This creamy fruit is a great source of vitamin A, vitamin C and fiber. It also has the added benefits of tasting delicious and helping you feel full.
Definitely some of the most alkaline foods, melons are also believed to help cut the risk of stroke and heart attack. They also have the added bonus of containing plenty of potassium, fiber, folic acid and vitamins.
Fresh Lemon Juice
Lemons are unique in that, alone, they are incredibly acidic, but once metabolized by the body, their citric acid does not result in acidity but rather in alkalinity. This makes lemon juice one of the easiest places to begin the journey to alkalinity. Simply add a bit of lemon juice to your morning glass of water or herbal tea, or make a fresh-squeezed, raw honey lemonade to sip on in the afternoon.
The water found within unripened coconuts is reputed as the purest liquid second to water itself, and is said to have numerous health benefits ranging from digestive support to relieving urinary problems and keeping diabetes under control. From a nutritional perspective, coconut water is high in naturally occurring electrolytes, notably potassium, calcium, and magnesium. These minerals are highly alkaline-forming, supporting the body’s proper pH balance and thus optimal metabolic function.
These alkalinity-inducing seeds are a must for a proper alkaline diet, as you can add them to almost any food virtually undetected. They are also rich in calcium and iron, as well as vitamin A.
Flax is known for its abundance of Omega-3 fatty acids which has its own array of benefits. Consumption of flax in the form of flaxseed oil and flax seeds has been linked to improvements in cholesterol and blood pressure, while their lignans have also proven to boost kidney function and can fight cancer.
An excellent substitute for wheat, buckwheat is very nutritious, boasting plenty of protein, calcium and iron, in addition to its alkaline properties.
This potent herb is a great, flavorful way to boost alkalinity, and its high content of vitamin C, iron and calcium make it a good all-round choice for overall health.
Basil boasts high amounts of Vitamin K, A and calcium, and is praised for its powerful anti-inflammatory properties.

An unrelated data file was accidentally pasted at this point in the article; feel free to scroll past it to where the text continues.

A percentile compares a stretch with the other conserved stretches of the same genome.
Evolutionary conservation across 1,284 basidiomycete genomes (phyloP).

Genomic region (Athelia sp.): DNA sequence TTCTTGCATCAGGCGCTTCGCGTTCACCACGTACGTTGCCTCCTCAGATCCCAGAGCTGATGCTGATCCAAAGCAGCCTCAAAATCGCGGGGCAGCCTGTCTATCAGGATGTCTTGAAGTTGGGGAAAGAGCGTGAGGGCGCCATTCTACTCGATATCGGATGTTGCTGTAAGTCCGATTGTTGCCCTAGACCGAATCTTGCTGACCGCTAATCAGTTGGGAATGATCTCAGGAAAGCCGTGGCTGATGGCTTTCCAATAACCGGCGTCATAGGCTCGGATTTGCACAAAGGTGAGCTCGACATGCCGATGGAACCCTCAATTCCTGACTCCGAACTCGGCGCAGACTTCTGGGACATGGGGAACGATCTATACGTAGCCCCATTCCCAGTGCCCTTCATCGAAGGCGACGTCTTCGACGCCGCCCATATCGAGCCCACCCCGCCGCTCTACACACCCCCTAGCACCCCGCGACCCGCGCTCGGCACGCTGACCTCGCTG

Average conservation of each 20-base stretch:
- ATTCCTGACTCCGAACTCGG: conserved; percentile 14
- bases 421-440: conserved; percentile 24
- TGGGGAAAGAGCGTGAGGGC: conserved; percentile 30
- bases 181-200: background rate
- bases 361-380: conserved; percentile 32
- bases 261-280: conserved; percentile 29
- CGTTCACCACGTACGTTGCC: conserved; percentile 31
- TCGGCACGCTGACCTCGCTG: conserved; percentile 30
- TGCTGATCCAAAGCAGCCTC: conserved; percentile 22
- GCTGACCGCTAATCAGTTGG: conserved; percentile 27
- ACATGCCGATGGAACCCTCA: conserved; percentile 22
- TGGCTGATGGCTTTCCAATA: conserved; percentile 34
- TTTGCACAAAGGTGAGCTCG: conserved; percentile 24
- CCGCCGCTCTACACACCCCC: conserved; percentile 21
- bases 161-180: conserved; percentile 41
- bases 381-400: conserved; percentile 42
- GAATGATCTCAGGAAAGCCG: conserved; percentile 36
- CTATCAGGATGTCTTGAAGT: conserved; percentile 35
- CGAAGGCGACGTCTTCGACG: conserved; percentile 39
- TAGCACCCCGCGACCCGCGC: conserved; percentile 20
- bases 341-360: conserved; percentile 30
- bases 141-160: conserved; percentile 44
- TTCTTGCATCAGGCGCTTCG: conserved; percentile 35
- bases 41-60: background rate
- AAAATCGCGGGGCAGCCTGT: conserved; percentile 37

One of the most powerful foods that we have at our disposal, there isn’t much that broccoli doesn’t help with. In addition to its ability to help you keep the right pH balance, it also provides an abundance of vitamins A and C.
Studies have found that non-food supplementation for alkalinity, such as sodium bicarbonate (baking soda) or potassium citrate, have proven helpful in combating the daily net acid load. When taken by individuals struggling with acidosis, results have shown improvements in growth hormone levels leading to reductions in cardiovascular risk factors, improvements body composition, and even improvements memory and cognition. This is not to say supplementation is an end-all, eat-whatever-you-want pass, but rather a powerful set of tools that can be used in junction with a conscientious diet to maintain a healthy pH.
This list is not all-inclusive, so if there if there are any foods you have found helpful in your strive for alkalinity, stick with them! Be your doctor and let your food be your medicine.
When it comes to your health, test don’t guess. For some, acidity can be a silent killer in that you may not even realize your body is experiencing any issues related to over acidity. If you are curious about where you fall on the pH spectrum, alkalinizing testing strips can be used to test your urine or saliva. A desirable urine pH generally falls into the 6.8 to 7.2 range and for saliva right around 7.2. Testing strips are easy to find and affordable online or at your local drug store.
Schwalfenberg, Gerry K. “The Alkaline Diet: Is There Evidence That an Alkaline PH Diet Benefits Health?” Journal of Environmental and Public Health, Hindawi Publishing Corporation, 2012
Fenton, Tanis R, and Tian Huang. “Systematic Review of the Association between Dietary Acid Load, Alkaline Water and Cancer.” BMJ Open, BMJ Publishing Group, 2016
Dr. Edward Group DC, NP, DACBN, DCBCN, DABFM. “Understanding the Alkaline Diet and Its Benefits.” Dr. Group's Healthy Living Articles, Global Healing Center, Inc, 20 Oct. 2016
Babcock, Jillian. “Is an Alkaline Diet the Key to Longevity?” Dr. Axe, 6 Oct. 2017